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The Montreal Protocol—the only treaty with universal membership of all UN countries—is continuing to heal the protective stratospheric ozone layer and also protecting the climate, a key scientific assessment concludes today.
The quadrennial Assessment of Ozone Depletion by the treaty’s Scientific Assessment Panel (SAP) — published at the start of its annual Meeting of Parties in Quito – confirms that, “for the first time, there are emerging indications that the Antarctic ozone hole has diminished in size and depth since the year 2000” and that it is expected to gradually return to safe levels by the 2060s, thanks to the mandatory reduction of CFCs and related ozone depleting chemicals.
The Assessment also confirms that the Kigali Amendment to phase down super climate pollutants called HFCs will make a “substantial” contribution to combating global warning. The Assessment reports that phasing down HFCs can avoid up to 0.5°C of warming, and that the 2016 Kigali Amendment captures the majority—although not yet all—of this climate prize under its initial phase down schedule, which will avoid up to 0.4°C of future warming. See Figure ES-4 of the Assessment, attached. The Kigali Amendment has been ratified by 59 Parties and will enter into force on 1st January 2019.
“The SAP Assessment confirms the Protocol’s reputation as the world’s most successful environmental treaty,” said Durwood Zaelke, President of the Institute for Governance & Sustainable Development. “Over the last three decades, the Montreal Protocol has fulfilled its original objective to heal the ozone layer. But it didn’t stop there. Because CFCs and related gases are also super climate pollutants, phasing them out has reduced the climate problem by an amount that would have equaled the contribution of carbon dioxide today—more than half of all warming—with the Kigali Amendment adding even more climate protection.”
The Assessment notes that the Montreal Protocol can do still more to protect climate:
“The Montreal Protocol is a ‘start and strengthen’ treaty,” stated Zaelke, “and history suggests the Parties will soon strengthen the initial schedule of the Kigali Amendment, while also encouraging a ‘leapfrog’ strategy where Parties avoid HFCs altogether by leaping over them during the ongoing phaseout of HCFCs, and move directly into climate friendly alternatives to avoid the extra 53 billion tons of CO2-eq.”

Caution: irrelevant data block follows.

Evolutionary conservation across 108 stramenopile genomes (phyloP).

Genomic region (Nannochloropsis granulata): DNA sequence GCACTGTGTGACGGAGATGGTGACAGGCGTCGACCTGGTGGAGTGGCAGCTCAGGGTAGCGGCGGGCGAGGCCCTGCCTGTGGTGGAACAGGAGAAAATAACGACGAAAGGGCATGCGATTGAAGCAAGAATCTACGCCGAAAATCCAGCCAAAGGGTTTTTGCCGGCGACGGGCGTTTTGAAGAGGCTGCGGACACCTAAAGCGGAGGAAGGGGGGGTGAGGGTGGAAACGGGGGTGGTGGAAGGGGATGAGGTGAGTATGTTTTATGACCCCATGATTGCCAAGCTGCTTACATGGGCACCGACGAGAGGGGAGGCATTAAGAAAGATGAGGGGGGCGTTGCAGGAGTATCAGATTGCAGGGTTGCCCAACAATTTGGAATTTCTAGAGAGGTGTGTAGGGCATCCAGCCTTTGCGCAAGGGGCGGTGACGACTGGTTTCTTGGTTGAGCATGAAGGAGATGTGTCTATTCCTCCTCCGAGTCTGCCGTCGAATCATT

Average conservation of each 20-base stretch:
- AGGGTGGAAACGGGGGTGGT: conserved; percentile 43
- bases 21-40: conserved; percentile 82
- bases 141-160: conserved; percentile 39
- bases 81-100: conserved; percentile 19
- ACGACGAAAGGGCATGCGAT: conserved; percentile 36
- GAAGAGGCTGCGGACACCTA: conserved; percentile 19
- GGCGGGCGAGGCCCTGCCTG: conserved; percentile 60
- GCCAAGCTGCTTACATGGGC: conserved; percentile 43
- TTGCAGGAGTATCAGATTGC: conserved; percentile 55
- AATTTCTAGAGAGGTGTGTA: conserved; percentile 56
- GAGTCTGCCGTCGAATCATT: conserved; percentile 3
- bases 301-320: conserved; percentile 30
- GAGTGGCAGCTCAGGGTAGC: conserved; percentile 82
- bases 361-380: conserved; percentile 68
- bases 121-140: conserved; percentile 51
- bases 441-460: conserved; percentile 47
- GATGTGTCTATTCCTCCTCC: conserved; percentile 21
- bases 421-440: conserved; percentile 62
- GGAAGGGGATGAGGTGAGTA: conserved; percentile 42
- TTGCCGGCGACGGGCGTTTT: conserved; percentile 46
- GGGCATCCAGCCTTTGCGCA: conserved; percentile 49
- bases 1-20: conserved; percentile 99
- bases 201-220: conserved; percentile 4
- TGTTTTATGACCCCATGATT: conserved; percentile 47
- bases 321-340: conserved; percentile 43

Romina Picolotti, President of the Center for Human Rights & Environment and Argentina’s former Minister of Environment, stated that, “while past phaseout of CFCs and other refrigerants catalyzed improvements in energy efficiency of cooling equipment, this time the Parties are making a conscious effort to maximize the efficiency benefits.”
“A modest 30 percent improvement in energy efficiency of room air conditioners can save enough energy to avoid building nearly 1,600 medium size peak power plants by 2030,” she added. “Inefficient cooling appliances are energy vampires that steal energy that is essential for development, and countries should not let them into their market.”
The Assessment also reports on the unexpected emissions of CFC-11 uncovered by Montzka et al last May, noting that the specific source region and cause of the emissions remains unknown. Following the Montzka paper, China launched a new inspection and enforcement campaign. A new report by the Environmental Investigation Agency released last week offers additional information and analysis regarding the illegal use and trade in CFC-11 and looks at the broader implications for compliance and enforcement of Montreal Protocol obligations.
Efforts to phase out CFCs and related fluorinated gases controlled by the Montreal Protocol started in 1974 with the warning by Mario Molina and Sherry Rowland that emissions of these chemicals were destroying stratospheric ozone, which led to their Nobel Prize in chemistry. Professor V. Ramanathan warned in 1975 that CFCs were also super climate pollutants. The early action that followed to phase out these chemicals is a major reason for the profound contribution the Montreal Protocol was able to make to protect the ozone layer and the climate system.
This story comes from a press reelase from theInstitute for Governance & Sustainable Development (IGSD). For further information, contact Durwood Zaelke at firstname.lastname@example.org
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